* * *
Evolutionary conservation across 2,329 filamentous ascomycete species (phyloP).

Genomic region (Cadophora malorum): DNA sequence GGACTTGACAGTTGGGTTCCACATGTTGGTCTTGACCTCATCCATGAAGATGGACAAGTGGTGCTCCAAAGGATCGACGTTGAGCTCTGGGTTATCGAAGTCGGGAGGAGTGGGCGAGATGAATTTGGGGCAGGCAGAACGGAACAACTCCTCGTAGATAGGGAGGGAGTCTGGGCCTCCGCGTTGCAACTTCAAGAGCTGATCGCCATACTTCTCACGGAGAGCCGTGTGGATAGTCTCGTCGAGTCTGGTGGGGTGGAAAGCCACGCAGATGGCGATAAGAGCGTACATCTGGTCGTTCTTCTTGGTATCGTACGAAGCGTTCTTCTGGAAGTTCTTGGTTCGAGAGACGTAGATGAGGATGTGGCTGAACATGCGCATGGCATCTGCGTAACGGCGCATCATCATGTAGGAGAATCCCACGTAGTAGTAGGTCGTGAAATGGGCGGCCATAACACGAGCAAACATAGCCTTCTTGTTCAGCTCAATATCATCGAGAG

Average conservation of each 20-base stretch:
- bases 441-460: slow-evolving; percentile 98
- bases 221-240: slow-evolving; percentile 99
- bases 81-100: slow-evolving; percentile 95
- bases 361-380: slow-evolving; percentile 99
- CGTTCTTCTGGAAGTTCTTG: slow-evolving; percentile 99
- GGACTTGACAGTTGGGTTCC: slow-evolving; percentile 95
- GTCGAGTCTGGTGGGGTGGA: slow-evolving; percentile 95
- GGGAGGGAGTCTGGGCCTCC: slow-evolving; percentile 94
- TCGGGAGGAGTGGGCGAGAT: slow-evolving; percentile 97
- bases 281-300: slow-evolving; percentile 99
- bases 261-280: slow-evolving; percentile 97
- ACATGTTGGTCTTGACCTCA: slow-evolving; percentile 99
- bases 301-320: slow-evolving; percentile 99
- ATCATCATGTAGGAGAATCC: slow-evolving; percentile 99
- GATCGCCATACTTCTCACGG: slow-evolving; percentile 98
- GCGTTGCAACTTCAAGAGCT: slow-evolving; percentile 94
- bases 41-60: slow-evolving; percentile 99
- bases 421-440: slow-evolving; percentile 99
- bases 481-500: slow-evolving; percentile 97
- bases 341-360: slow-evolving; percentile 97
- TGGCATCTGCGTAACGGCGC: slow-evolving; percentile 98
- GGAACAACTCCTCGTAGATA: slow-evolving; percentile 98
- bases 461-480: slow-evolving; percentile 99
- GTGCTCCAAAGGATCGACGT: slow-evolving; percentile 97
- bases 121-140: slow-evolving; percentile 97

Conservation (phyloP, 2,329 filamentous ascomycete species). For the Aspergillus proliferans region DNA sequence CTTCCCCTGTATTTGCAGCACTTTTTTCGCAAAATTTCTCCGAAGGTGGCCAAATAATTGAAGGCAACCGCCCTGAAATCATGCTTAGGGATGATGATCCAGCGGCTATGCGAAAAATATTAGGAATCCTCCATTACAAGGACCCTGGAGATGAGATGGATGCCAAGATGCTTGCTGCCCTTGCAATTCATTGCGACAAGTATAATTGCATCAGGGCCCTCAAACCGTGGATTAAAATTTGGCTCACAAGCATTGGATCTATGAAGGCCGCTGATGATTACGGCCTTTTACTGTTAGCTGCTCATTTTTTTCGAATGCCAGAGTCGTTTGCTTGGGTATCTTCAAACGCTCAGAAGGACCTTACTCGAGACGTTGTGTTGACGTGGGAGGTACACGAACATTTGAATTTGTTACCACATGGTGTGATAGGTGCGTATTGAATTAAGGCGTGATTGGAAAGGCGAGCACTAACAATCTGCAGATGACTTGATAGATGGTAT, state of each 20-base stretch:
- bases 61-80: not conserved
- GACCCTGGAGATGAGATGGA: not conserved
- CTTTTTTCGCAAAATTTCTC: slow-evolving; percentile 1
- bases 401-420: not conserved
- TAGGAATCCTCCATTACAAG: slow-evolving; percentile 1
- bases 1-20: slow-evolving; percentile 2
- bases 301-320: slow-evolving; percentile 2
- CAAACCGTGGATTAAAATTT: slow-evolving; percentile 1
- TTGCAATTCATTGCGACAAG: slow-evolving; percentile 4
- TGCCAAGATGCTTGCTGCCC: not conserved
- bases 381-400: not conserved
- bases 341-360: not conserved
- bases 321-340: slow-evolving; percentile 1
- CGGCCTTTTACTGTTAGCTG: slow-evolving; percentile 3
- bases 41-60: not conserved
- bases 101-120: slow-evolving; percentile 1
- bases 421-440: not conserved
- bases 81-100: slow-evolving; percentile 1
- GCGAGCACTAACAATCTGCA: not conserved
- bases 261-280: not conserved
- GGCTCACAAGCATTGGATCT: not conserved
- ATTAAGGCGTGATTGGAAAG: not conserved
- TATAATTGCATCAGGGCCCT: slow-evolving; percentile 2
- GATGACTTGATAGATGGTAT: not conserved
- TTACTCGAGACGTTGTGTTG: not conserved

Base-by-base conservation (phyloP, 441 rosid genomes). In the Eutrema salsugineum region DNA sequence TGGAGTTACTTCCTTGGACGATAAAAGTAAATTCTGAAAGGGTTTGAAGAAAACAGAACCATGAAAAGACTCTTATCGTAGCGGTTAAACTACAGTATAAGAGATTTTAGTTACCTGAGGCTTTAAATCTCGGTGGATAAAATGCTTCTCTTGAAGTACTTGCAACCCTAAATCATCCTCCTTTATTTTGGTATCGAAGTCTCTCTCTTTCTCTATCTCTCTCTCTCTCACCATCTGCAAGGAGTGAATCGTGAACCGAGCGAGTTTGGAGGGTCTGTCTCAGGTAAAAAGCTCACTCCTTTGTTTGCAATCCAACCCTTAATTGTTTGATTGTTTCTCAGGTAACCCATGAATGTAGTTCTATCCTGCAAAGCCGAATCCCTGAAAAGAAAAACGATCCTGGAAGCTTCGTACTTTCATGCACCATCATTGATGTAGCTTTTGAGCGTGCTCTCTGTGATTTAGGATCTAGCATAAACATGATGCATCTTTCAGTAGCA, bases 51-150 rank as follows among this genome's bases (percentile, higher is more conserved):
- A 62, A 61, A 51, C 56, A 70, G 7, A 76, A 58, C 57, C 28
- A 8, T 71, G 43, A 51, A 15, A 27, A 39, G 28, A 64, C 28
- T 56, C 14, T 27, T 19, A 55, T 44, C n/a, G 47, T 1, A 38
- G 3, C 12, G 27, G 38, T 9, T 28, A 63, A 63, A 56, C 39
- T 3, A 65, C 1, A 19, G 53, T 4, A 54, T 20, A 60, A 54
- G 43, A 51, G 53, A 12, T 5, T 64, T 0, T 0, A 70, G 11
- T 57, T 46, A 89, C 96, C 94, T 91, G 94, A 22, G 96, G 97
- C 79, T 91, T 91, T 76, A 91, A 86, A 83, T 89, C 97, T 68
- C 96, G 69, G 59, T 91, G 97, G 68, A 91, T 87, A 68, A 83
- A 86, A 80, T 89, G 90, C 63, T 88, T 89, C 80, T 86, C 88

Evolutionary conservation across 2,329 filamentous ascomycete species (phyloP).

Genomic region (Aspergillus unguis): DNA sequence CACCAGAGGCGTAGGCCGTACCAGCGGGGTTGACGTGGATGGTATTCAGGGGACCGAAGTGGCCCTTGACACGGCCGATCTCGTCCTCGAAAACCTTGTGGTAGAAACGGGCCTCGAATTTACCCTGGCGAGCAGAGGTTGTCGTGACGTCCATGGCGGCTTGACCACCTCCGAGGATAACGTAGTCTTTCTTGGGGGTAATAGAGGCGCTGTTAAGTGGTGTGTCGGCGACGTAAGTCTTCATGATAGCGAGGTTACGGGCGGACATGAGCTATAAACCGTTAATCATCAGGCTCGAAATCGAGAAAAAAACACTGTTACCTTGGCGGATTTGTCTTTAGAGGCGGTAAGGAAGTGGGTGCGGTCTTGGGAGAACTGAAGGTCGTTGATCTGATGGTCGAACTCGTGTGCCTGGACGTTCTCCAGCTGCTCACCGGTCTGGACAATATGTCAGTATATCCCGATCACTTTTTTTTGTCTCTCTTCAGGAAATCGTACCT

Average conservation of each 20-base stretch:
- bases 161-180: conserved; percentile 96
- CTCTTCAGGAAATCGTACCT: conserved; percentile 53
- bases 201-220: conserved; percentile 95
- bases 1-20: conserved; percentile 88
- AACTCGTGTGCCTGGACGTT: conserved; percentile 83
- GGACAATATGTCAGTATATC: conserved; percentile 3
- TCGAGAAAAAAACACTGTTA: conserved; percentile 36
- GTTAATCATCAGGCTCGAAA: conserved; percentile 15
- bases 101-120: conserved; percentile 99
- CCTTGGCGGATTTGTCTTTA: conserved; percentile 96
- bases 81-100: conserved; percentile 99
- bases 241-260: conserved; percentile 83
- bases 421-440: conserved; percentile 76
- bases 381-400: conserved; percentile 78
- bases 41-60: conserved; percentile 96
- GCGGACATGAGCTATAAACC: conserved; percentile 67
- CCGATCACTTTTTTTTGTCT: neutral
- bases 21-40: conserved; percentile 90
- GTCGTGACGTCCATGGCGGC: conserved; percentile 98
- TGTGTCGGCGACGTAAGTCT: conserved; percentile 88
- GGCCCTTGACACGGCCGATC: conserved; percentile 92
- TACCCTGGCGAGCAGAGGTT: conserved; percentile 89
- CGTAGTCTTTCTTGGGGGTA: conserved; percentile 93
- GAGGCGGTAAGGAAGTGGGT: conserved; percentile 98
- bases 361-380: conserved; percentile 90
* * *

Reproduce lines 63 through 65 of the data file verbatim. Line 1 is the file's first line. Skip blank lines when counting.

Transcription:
- C 79, T 91, T 91, T 76, A 91, A 86, A 83, T 89, C 97, T 68
- C 96, G 69, G 59, T 91, G 97, G 68, A 91, T 87, A 68, A 83
- A 86, A 80, T 89, G 90, C 63, T 88, T 89, C 80, T 86, C 88